A zip-line space elevator controlled by satellites. Pocket-sized robot friends. The world’s fastest Lego car. Little minds concoct some really big ideas. Then we grow up and begin to consider things like cost, time, and the laws of physics. What if we’d learned how to harness these thoughts, or at least not limit them? We can not all be Elon Musk, but we might be more creative, more innovative, and better problem-solvers.
Kids idea books are an easy way to encourage just this type of thinking. They are also an affordable, camera-free way to capture the wonder of childhood.
Idea Books: An Inspired How-To
The Case for Idea Books:
- Promote creativity and problem-solving.
- Teach kids how to brainstorm and put their thoughts on paper.
- Support developing drawing and handwriting skills.
- Tell children that their ideas have value.
- Nurture innovation, especially when used with Genius Hour
- Capture the wonder of childhood.
How to Introduce and Use Idea Books
Buy your child a notebook
While this may seem intuitive, consider what type of notebook suits your child best. Does she need something portable, or would large pages with lots of drawing room work better? Should it have lined, unlined, or graphic paper? Is she the type of child who would want to keep her ideas in a hard-bound book, or does she need an easy-tear spiral?
We use an assortment of notebooks: A large, spiral notebook for *big* ideas, a hardbound blank sketchbook for Genius House activities, and a small portable field book on-the-go creativity.
Introduce the concept
Idea books are just that– books for ideas. There are no rules. In fact, rules would be contrary to the process. Instead, encourage your child to draw or jot down any idea he fancies in his book no matter how feasible it is. My son has filled his with planned Minecraft villages, monsters and other made-up creatures for books he hopes to write, and several Genius Hour activities.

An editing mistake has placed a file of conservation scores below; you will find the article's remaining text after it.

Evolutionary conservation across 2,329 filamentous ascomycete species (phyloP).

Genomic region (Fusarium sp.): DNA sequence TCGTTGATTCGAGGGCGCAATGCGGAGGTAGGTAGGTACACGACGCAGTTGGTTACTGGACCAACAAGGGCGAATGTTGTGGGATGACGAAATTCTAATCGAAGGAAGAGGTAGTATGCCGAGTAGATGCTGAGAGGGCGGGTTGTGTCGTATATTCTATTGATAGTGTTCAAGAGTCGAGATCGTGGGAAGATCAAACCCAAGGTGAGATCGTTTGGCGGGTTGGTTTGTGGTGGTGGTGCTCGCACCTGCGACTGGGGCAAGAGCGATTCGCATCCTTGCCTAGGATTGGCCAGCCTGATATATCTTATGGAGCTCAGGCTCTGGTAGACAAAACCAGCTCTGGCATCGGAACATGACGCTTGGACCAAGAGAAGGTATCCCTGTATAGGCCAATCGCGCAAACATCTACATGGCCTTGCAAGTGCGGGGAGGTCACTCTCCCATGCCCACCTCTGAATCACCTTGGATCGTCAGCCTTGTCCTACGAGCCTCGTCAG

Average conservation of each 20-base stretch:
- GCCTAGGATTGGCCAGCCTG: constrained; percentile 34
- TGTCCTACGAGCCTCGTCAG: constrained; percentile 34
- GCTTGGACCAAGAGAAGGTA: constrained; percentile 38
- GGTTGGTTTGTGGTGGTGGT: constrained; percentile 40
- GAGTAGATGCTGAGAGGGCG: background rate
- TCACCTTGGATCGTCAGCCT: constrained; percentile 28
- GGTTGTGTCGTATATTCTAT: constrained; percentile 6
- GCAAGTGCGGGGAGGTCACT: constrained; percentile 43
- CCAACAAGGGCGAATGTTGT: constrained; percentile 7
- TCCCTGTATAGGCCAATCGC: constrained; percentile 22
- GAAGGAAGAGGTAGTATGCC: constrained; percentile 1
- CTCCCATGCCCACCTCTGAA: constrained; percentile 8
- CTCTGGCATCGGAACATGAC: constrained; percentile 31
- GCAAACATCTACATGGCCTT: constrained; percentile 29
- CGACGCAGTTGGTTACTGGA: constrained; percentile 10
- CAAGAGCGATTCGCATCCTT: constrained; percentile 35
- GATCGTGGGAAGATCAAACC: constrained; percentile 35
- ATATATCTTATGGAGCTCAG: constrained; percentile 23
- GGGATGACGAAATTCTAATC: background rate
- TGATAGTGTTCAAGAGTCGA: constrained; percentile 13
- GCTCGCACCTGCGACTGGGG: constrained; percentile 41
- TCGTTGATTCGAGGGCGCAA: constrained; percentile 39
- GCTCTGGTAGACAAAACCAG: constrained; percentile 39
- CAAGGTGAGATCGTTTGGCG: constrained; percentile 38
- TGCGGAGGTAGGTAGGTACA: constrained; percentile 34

Teach brainstorming with The Wheel of Wonder
When I first gave my son his idea book, he treated it just like any other drawing pad he’d used. After doing some research, I decided to paste his own, personalized “wheel of wonder” on the first page. As you can see, we just cut slits in a circular piece of paper, but you could use whatever visual or shape you’d like. I sat down with him and simply asked him questions to get his creative juices flowing and wrote them behind the segments of his wheel. I asked him what kinds of things he thinks and wonders about, or what kinds of things he’d love to invent. He has dyslexia and dysgraphia, so I chose to fill in his wheel for him.
Follow-through: An open mind begets an open book.
Idea books are all about nurturing big ideas–ideas your child might actually want to carry. Let her. Encourage her. Help her. See where her unfiltered ideas take her. For more tips, check out or Rules of Genius Hour post.
Keep it handy.
Inspiration can strike anytime, anywhere. I recommend keeping idea books out where they’ll be seen and used. It also suggests stashing a small portable idea book in your bag for restaurants, park trips, and other on-the-go adventures.
Review often. Together.
Sitting down with my son and reviewing his idea book is an act of nostalgia for me, and one of confidence-building for him. The practice helps you both remember how creative kids can be. It also reminds them that you value their thoughts, aspirations, and creativity.